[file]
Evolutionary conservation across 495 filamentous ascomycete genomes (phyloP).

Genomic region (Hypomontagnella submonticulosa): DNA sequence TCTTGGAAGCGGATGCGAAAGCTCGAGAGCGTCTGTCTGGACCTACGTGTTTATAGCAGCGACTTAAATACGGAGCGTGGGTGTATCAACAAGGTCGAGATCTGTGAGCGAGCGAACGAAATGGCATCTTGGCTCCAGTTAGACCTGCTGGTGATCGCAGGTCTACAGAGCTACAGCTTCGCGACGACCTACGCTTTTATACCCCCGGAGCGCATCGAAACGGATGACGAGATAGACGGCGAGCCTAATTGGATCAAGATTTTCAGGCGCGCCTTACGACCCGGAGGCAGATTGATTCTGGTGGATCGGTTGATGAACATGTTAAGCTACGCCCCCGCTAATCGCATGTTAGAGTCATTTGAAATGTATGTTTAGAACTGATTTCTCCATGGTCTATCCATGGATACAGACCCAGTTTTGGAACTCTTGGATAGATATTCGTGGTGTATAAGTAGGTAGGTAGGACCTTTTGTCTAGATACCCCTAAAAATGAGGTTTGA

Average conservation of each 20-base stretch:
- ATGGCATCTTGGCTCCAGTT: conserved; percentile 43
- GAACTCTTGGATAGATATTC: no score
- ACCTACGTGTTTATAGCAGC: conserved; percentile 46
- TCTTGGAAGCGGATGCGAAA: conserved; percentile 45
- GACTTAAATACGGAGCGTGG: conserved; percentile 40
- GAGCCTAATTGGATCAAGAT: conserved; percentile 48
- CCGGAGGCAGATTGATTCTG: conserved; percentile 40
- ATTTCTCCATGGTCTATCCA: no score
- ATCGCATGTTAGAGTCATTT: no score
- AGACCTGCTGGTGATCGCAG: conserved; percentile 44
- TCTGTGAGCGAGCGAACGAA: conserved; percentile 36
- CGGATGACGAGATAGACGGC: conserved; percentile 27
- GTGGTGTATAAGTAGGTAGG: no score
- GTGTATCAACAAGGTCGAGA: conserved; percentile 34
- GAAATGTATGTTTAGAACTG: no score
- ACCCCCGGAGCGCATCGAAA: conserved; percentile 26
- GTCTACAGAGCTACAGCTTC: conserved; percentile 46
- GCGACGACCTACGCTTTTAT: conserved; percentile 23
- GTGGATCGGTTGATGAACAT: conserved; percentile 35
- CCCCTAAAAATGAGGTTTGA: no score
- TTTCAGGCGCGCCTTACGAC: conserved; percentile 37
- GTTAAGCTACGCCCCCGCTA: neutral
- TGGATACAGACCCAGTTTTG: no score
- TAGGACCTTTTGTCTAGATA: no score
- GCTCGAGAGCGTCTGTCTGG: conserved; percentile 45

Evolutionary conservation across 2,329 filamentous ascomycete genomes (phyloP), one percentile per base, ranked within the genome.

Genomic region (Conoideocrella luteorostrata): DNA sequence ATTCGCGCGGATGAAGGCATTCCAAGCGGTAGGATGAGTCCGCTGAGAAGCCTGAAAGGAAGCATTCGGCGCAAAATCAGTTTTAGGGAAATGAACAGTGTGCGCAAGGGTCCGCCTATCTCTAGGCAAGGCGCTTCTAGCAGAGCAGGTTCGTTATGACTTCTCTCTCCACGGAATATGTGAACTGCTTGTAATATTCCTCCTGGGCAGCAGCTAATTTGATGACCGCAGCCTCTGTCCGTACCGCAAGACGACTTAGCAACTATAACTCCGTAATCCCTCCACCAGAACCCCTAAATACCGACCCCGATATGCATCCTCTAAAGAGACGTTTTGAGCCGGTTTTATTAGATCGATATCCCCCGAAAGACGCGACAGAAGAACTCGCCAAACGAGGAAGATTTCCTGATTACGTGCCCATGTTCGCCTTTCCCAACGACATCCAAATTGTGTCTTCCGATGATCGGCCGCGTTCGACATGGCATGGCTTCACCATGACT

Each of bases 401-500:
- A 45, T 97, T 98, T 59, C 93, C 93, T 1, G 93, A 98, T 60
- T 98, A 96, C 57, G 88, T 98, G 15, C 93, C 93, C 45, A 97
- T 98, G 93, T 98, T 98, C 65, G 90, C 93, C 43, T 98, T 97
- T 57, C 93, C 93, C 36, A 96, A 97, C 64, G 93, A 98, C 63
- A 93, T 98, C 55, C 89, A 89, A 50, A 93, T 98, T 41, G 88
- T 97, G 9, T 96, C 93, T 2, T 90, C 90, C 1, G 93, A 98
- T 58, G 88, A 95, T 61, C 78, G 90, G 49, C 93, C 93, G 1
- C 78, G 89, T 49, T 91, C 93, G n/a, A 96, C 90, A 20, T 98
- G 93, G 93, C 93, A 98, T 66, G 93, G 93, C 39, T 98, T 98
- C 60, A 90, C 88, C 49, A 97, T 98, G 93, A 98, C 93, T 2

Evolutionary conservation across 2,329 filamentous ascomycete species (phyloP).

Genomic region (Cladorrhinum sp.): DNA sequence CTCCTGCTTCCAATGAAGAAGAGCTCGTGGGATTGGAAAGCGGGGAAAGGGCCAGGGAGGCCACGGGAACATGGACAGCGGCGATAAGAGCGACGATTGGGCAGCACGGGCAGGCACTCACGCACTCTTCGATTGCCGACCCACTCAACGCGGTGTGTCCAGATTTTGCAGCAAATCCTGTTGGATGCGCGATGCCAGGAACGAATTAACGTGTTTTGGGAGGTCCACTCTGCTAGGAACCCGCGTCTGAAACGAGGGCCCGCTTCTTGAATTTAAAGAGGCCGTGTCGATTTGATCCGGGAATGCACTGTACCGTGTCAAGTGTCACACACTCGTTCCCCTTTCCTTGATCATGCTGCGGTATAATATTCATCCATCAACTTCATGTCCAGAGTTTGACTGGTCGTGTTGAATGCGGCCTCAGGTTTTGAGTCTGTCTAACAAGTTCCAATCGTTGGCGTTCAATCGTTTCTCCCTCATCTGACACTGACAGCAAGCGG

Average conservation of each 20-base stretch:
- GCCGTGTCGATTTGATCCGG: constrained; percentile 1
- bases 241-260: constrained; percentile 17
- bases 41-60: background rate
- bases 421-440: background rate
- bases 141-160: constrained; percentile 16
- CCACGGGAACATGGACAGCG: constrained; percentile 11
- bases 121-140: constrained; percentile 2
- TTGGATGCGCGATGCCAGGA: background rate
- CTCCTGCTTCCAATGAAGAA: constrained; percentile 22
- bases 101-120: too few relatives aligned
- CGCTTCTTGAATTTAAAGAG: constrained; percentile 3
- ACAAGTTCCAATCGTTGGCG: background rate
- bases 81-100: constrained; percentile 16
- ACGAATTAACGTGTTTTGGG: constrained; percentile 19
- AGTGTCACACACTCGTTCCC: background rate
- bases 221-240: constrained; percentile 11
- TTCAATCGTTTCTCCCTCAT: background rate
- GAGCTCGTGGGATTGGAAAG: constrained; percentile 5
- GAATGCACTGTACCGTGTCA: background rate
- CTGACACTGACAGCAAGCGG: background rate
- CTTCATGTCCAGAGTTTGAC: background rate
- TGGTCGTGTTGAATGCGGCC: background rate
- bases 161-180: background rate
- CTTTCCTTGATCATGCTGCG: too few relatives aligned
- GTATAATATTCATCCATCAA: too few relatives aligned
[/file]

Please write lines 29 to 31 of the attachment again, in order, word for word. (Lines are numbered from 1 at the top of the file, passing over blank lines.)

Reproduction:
Evolutionary conservation across 2,329 filamentous ascomycete genomes (phyloP), one percentile per base, ranked within the genome.

Genomic region (Conoideocrella luteorostrata): DNA sequence ATTCGCGCGGATGAAGGCATTCCAAGCGGTAGGATGAGTCCGCTGAGAAGCCTGAAAGGAAGCATTCGGCGCAAAATCAGTTTTAGGGAAATGAACAGTGTGCGCAAGGGTCCGCCTATCTCTAGGCAAGGCGCTTCTAGCAGAGCAGGTTCGTTATGACTTCTCTCTCCACGGAATATGTGAACTGCTTGTAATATTCCTCCTGGGCAGCAGCTAATTTGATGACCGCAGCCTCTGTCCGTACCGCAAGACGACTTAGCAACTATAACTCCGTAATCCCTCCACCAGAACCCCTAAATACCGACCCCGATATGCATCCTCTAAAGAGACGTTTTGAGCCGGTTTTATTAGATCGATATCCCCCGAAAGACGCGACAGAAGAACTCGCCAAACGAGGAAGATTTCCTGATTACGTGCCCATGTTCGCCTTTCCCAACGACATCCAAATTGTGTCTTCCGATGATCGGCCGCGTTCGACATGGCATGGCTTCACCATGACT

Each of bases 401-500: